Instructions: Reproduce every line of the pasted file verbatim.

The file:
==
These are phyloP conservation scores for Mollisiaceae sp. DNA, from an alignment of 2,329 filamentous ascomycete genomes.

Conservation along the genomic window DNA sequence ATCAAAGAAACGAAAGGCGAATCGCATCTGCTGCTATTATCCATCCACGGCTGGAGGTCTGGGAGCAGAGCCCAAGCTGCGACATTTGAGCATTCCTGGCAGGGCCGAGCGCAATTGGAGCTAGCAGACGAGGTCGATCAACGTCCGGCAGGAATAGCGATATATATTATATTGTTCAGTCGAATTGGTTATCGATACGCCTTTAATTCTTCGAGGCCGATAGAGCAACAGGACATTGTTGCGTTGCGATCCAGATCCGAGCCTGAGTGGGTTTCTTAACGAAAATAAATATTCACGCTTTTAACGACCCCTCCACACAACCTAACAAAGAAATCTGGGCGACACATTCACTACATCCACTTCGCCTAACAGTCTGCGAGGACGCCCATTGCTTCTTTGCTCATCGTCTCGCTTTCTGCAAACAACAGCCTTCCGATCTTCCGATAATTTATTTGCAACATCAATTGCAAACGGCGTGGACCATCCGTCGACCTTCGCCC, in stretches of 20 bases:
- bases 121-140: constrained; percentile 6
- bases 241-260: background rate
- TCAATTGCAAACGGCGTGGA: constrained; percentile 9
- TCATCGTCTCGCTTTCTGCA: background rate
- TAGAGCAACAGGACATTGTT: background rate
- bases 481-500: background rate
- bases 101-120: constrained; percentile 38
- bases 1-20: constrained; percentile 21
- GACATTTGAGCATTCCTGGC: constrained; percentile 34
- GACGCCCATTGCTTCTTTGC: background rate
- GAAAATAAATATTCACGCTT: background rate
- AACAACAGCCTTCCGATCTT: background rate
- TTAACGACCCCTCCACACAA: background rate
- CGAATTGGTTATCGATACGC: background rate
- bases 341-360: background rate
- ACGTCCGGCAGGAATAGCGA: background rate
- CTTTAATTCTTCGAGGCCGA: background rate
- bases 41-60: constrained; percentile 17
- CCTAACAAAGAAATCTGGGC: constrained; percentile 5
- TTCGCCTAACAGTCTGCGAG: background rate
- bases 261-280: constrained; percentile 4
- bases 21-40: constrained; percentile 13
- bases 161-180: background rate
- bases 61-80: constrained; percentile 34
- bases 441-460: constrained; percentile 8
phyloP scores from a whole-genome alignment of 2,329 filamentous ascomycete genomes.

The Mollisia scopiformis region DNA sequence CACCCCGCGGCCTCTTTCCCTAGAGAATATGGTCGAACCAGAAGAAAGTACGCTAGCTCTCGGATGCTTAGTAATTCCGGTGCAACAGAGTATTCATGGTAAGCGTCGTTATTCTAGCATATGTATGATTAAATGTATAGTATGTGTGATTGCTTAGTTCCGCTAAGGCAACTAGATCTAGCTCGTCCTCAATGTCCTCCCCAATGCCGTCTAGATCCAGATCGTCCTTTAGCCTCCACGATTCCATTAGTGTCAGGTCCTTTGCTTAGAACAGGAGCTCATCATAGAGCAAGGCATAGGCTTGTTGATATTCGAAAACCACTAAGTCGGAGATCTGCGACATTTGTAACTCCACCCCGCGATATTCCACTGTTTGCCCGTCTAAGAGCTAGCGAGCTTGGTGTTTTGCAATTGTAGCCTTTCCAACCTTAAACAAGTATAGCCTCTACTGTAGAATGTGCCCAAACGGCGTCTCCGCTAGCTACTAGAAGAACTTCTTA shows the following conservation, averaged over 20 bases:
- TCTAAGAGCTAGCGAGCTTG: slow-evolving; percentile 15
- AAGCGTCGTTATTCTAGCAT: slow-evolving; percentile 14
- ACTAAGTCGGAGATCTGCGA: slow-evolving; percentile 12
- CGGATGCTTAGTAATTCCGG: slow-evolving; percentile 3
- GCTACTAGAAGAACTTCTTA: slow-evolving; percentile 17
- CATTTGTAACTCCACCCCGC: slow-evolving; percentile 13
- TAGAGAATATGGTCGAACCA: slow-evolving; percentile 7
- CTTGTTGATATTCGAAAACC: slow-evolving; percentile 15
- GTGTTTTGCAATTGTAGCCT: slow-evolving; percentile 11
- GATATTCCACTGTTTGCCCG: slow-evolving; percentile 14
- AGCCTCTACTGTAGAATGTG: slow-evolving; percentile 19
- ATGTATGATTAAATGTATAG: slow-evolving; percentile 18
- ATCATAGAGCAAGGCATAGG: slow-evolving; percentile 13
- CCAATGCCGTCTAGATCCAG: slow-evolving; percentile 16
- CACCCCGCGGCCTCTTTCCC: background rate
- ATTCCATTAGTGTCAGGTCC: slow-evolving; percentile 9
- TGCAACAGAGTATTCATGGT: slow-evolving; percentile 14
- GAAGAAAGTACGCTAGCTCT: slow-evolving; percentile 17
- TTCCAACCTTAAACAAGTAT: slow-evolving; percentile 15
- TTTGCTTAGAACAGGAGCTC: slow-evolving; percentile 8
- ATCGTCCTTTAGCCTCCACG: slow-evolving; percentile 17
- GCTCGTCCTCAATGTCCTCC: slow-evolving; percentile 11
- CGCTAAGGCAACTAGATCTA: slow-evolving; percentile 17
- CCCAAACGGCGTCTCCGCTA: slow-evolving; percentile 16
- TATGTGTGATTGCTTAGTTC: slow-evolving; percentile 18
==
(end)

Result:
These are phyloP conservation scores for Mollisiaceae sp. DNA, from an alignment of 2,329 filamentous ascomycete genomes.

Conservation along the genomic window DNA sequence ATCAAAGAAACGAAAGGCGAATCGCATCTGCTGCTATTATCCATCCACGGCTGGAGGTCTGGGAGCAGAGCCCAAGCTGCGACATTTGAGCATTCCTGGCAGGGCCGAGCGCAATTGGAGCTAGCAGACGAGGTCGATCAACGTCCGGCAGGAATAGCGATATATATTATATTGTTCAGTCGAATTGGTTATCGATACGCCTTTAATTCTTCGAGGCCGATAGAGCAACAGGACATTGTTGCGTTGCGATCCAGATCCGAGCCTGAGTGGGTTTCTTAACGAAAATAAATATTCACGCTTTTAACGACCCCTCCACACAACCTAACAAAGAAATCTGGGCGACACATTCACTACATCCACTTCGCCTAACAGTCTGCGAGGACGCCCATTGCTTCTTTGCTCATCGTCTCGCTTTCTGCAAACAACAGCCTTCCGATCTTCCGATAATTTATTTGCAACATCAATTGCAAACGGCGTGGACCATCCGTCGACCTTCGCCC, in stretches of 20 bases:
- bases 121-140: constrained; percentile 6
- bases 241-260: background rate
- TCAATTGCAAACGGCGTGGA: constrained; percentile 9
- TCATCGTCTCGCTTTCTGCA: background rate
- TAGAGCAACAGGACATTGTT: background rate
- bases 481-500: background rate
- bases 101-120: constrained; percentile 38
- bases 1-20: constrained; percentile 21
- GACATTTGAGCATTCCTGGC: constrained; percentile 34
- GACGCCCATTGCTTCTTTGC: background rate
- GAAAATAAATATTCACGCTT: background rate
- AACAACAGCCTTCCGATCTT: background rate
- TTAACGACCCCTCCACACAA: background rate
- CGAATTGGTTATCGATACGC: background rate
- bases 341-360: background rate
- ACGTCCGGCAGGAATAGCGA: background rate
- CTTTAATTCTTCGAGGCCGA: background rate
- bases 41-60: constrained; percentile 17
- CCTAACAAAGAAATCTGGGC: constrained; percentile 5
- TTCGCCTAACAGTCTGCGAG: background rate
- bases 261-280: constrained; percentile 4
- bases 21-40: constrained; percentile 13
- bases 161-180: background rate
- bases 61-80: constrained; percentile 34
- bases 441-460: constrained; percentile 8
phyloP scores from a whole-genome alignment of 2,329 filamentous ascomycete genomes.

The Mollisia scopiformis region DNA sequence CACCCCGCGGCCTCTTTCCCTAGAGAATATGGTCGAACCAGAAGAAAGTACGCTAGCTCTCGGATGCTTAGTAATTCCGGTGCAACAGAGTATTCATGGTAAGCGTCGTTATTCTAGCATATGTATGATTAAATGTATAGTATGTGTGATTGCTTAGTTCCGCTAAGGCAACTAGATCTAGCTCGTCCTCAATGTCCTCCCCAATGCCGTCTAGATCCAGATCGTCCTTTAGCCTCCACGATTCCATTAGTGTCAGGTCCTTTGCTTAGAACAGGAGCTCATCATAGAGCAAGGCATAGGCTTGTTGATATTCGAAAACCACTAAGTCGGAGATCTGCGACATTTGTAACTCCACCCCGCGATATTCCACTGTTTGCCCGTCTAAGAGCTAGCGAGCTTGGTGTTTTGCAATTGTAGCCTTTCCAACCTTAAACAAGTATAGCCTCTACTGTAGAATGTGCCCAAACGGCGTCTCCGCTAGCTACTAGAAGAACTTCTTA shows the following conservation, averaged over 20 bases:
- TCTAAGAGCTAGCGAGCTTG: slow-evolving; percentile 15
- AAGCGTCGTTATTCTAGCAT: slow-evolving; percentile 14
- ACTAAGTCGGAGATCTGCGA: slow-evolving; percentile 12
- CGGATGCTTAGTAATTCCGG: slow-evolving; percentile 3
- GCTACTAGAAGAACTTCTTA: slow-evolving; percentile 17
- CATTTGTAACTCCACCCCGC: slow-evolving; percentile 13
- TAGAGAATATGGTCGAACCA: slow-evolving; percentile 7
- CTTGTTGATATTCGAAAACC: slow-evolving; percentile 15
- GTGTTTTGCAATTGTAGCCT: slow-evolving; percentile 11
- GATATTCCACTGTTTGCCCG: slow-evolving; percentile 14
- AGCCTCTACTGTAGAATGTG: slow-evolving; percentile 19
- ATGTATGATTAAATGTATAG: slow-evolving; percentile 18
- ATCATAGAGCAAGGCATAGG: slow-evolving; percentile 13
- CCAATGCCGTCTAGATCCAG: slow-evolving; percentile 16
- CACCCCGCGGCCTCTTTCCC: background rate
- ATTCCATTAGTGTCAGGTCC: slow-evolving; percentile 9
- TGCAACAGAGTATTCATGGT: slow-evolving; percentile 14
- GAAGAAAGTACGCTAGCTCT: slow-evolving; percentile 17
- TTCCAACCTTAAACAAGTAT: slow-evolving; percentile 15
- TTTGCTTAGAACAGGAGCTC: slow-evolving; percentile 8
- ATCGTCCTTTAGCCTCCACG: slow-evolving; percentile 17
- GCTCGTCCTCAATGTCCTCC: slow-evolving; percentile 11
- CGCTAAGGCAACTAGATCTA: slow-evolving; percentile 17
- CCCAAACGGCGTCTCCGCTA: slow-evolving; percentile 16
- TATGTGTGATTGCTTAGTTC: slow-evolving; percentile 18